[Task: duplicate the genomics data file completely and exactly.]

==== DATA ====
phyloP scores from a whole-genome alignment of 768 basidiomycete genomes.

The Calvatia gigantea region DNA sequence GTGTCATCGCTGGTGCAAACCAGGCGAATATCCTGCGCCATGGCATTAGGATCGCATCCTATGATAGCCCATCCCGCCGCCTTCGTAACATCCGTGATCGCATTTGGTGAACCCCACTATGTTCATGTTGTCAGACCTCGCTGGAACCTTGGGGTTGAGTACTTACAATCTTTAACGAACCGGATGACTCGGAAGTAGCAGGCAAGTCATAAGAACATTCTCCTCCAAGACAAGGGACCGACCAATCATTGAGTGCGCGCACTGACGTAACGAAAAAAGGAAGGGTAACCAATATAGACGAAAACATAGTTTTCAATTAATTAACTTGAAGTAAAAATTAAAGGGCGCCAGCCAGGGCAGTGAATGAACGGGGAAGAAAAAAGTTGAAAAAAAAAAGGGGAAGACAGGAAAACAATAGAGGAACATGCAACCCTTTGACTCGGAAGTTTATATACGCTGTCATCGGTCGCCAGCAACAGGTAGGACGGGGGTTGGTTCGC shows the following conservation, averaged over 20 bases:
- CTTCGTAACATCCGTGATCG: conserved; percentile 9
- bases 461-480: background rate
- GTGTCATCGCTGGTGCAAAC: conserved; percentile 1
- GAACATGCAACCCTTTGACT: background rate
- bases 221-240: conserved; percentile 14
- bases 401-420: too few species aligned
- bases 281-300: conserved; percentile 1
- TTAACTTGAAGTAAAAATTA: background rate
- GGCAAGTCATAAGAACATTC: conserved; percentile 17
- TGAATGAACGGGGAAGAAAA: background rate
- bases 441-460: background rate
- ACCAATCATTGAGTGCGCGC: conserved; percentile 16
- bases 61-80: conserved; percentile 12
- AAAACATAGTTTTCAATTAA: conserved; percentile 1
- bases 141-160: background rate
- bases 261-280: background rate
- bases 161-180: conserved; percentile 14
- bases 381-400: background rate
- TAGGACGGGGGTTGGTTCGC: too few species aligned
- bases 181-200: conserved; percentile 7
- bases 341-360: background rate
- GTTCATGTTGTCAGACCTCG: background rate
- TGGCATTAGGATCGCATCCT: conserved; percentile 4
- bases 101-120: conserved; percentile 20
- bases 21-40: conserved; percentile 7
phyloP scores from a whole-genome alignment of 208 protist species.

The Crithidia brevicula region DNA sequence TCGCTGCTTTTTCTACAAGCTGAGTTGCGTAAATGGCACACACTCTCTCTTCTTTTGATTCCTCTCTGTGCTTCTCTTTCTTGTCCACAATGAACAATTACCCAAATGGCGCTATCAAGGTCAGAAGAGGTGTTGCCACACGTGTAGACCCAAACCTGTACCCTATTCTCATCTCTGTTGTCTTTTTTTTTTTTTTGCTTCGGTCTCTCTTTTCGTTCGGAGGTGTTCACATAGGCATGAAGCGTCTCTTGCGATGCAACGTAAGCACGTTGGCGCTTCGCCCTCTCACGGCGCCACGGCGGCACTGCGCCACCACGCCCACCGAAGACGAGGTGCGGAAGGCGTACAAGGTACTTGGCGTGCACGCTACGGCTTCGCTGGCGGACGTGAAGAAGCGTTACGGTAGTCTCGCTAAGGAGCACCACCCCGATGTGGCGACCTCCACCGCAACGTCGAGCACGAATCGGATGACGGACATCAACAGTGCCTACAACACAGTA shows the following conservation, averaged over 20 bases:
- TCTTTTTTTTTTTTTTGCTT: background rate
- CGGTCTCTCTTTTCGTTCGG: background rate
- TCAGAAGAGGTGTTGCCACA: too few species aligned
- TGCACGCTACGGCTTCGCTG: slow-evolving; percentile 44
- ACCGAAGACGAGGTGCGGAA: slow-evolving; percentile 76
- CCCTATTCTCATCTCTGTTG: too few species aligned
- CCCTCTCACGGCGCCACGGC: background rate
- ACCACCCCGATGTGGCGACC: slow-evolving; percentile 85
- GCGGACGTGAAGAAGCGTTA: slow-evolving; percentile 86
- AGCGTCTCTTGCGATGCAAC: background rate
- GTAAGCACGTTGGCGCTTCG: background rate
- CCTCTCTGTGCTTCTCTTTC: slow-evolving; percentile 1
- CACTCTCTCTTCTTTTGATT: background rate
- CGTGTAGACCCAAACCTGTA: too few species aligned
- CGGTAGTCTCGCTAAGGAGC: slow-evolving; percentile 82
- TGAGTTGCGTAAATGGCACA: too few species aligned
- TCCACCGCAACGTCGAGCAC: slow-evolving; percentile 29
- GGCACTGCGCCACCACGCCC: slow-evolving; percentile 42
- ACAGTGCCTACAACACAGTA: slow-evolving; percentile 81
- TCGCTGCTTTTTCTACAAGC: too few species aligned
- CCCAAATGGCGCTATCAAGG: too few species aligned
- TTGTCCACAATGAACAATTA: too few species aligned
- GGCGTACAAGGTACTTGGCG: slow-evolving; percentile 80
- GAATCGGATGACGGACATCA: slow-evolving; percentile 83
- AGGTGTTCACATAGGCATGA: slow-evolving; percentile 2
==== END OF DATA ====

phyloP scores from a whole-genome alignment of 768 basidiomycete genomes.

The Calvatia gigantea region DNA sequence GTGTCATCGCTGGTGCAAACCAGGCGAATATCCTGCGCCATGGCATTAGGATCGCATCCTATGATAGCCCATCCCGCCGCCTTCGTAACATCCGTGATCGCATTTGGTGAACCCCACTATGTTCATGTTGTCAGACCTCGCTGGAACCTTGGGGTTGAGTACTTACAATCTTTAACGAACCGGATGACTCGGAAGTAGCAGGCAAGTCATAAGAACATTCTCCTCCAAGACAAGGGACCGACCAATCATTGAGTGCGCGCACTGACGTAACGAAAAAAGGAAGGGTAACCAATATAGACGAAAACATAGTTTTCAATTAATTAACTTGAAGTAAAAATTAAAGGGCGCCAGCCAGGGCAGTGAATGAACGGGGAAGAAAAAAGTTGAAAAAAAAAAGGGGAAGACAGGAAAACAATAGAGGAACATGCAACCCTTTGACTCGGAAGTTTATATACGCTGTCATCGGTCGCCAGCAACAGGTAGGACGGGGGTTGGTTCGC shows the following conservation, averaged over 20 bases:
- CTTCGTAACATCCGTGATCG: conserved; percentile 9
- bases 461-480: background rate
- GTGTCATCGCTGGTGCAAAC: conserved; percentile 1
- GAACATGCAACCCTTTGACT: background rate
- bases 221-240: conserved; percentile 14
- bases 401-420: too few species aligned
- bases 281-300: conserved; percentile 1
- TTAACTTGAAGTAAAAATTA: background rate
- GGCAAGTCATAAGAACATTC: conserved; percentile 17
- TGAATGAACGGGGAAGAAAA: background rate
- bases 441-460: background rate
- ACCAATCATTGAGTGCGCGC: conserved; percentile 16
- bases 61-80: conserved; percentile 12
- AAAACATAGTTTTCAATTAA: conserved; percentile 1
- bases 141-160: background rate
- bases 261-280: background rate
- bases 161-180: conserved; percentile 14
- bases 381-400: background rate
- TAGGACGGGGGTTGGTTCGC: too few species aligned
- bases 181-200: conserved; percentile 7
- bases 341-360: background rate
- GTTCATGTTGTCAGACCTCG: background rate
- TGGCATTAGGATCGCATCCT: conserved; percentile 4
- bases 101-120: conserved; percentile 20
- bases 21-40: conserved; percentile 7
phyloP scores from a whole-genome alignment of 208 protist species.

The Crithidia brevicula region DNA sequence TCGCTGCTTTTTCTACAAGCTGAGTTGCGTAAATGGCACACACTCTCTCTTCTTTTGATTCCTCTCTGTGCTTCTCTTTCTTGTCCACAATGAACAATTACCCAAATGGCGCTATCAAGGTCAGAAGAGGTGTTGCCACACGTGTAGACCCAAACCTGTACCCTATTCTCATCTCTGTTGTCTTTTTTTTTTTTTTGCTTCGGTCTCTCTTTTCGTTCGGAGGTGTTCACATAGGCATGAAGCGTCTCTTGCGATGCAACGTAAGCACGTTGGCGCTTCGCCCTCTCACGGCGCCACGGCGGCACTGCGCCACCACGCCCACCGAAGACGAGGTGCGGAAGGCGTACAAGGTACTTGGCGTGCACGCTACGGCTTCGCTGGCGGACGTGAAGAAGCGTTACGGTAGTCTCGCTAAGGAGCACCACCCCGATGTGGCGACCTCCACCGCAACGTCGAGCACGAATCGGATGACGGACATCAACAGTGCCTACAACACAGTA shows the following conservation, averaged over 20 bases:
- TCTTTTTTTTTTTTTTGCTT: background rate
- CGGTCTCTCTTTTCGTTCGG: background rate
- TCAGAAGAGGTGTTGCCACA: too few species aligned
- TGCACGCTACGGCTTCGCTG: slow-evolving; percentile 44
- ACCGAAGACGAGGTGCGGAA: slow-evolving; percentile 76
- CCCTATTCTCATCTCTGTTG: too few species aligned
- CCCTCTCACGGCGCCACGGC: background rate
- ACCACCCCGATGTGGCGACC: slow-evolving; percentile 85
- GCGGACGTGAAGAAGCGTTA: slow-evolving; percentile 86
- AGCGTCTCTTGCGATGCAAC: background rate
- GTAAGCACGTTGGCGCTTCG: background rate
- CCTCTCTGTGCTTCTCTTTC: slow-evolving; percentile 1
- CACTCTCTCTTCTTTTGATT: background rate
- CGTGTAGACCCAAACCTGTA: too few species aligned
- CGGTAGTCTCGCTAAGGAGC: slow-evolving; percentile 82
- TGAGTTGCGTAAATGGCACA: too few species aligned
- TCCACCGCAACGTCGAGCAC: slow-evolving; percentile 29
- GGCACTGCGCCACCACGCCC: slow-evolving; percentile 42
- ACAGTGCCTACAACACAGTA: slow-evolving; percentile 81
- TCGCTGCTTTTTCTACAAGC: too few species aligned
- CCCAAATGGCGCTATCAAGG: too few species aligned
- TTGTCCACAATGAACAATTA: too few species aligned
- GGCGTACAAGGTACTTGGCG: slow-evolving; percentile 80
- GAATCGGATGACGGACATCA: slow-evolving; percentile 83
- AGGTGTTCACATAGGCATGA: slow-evolving; percentile 2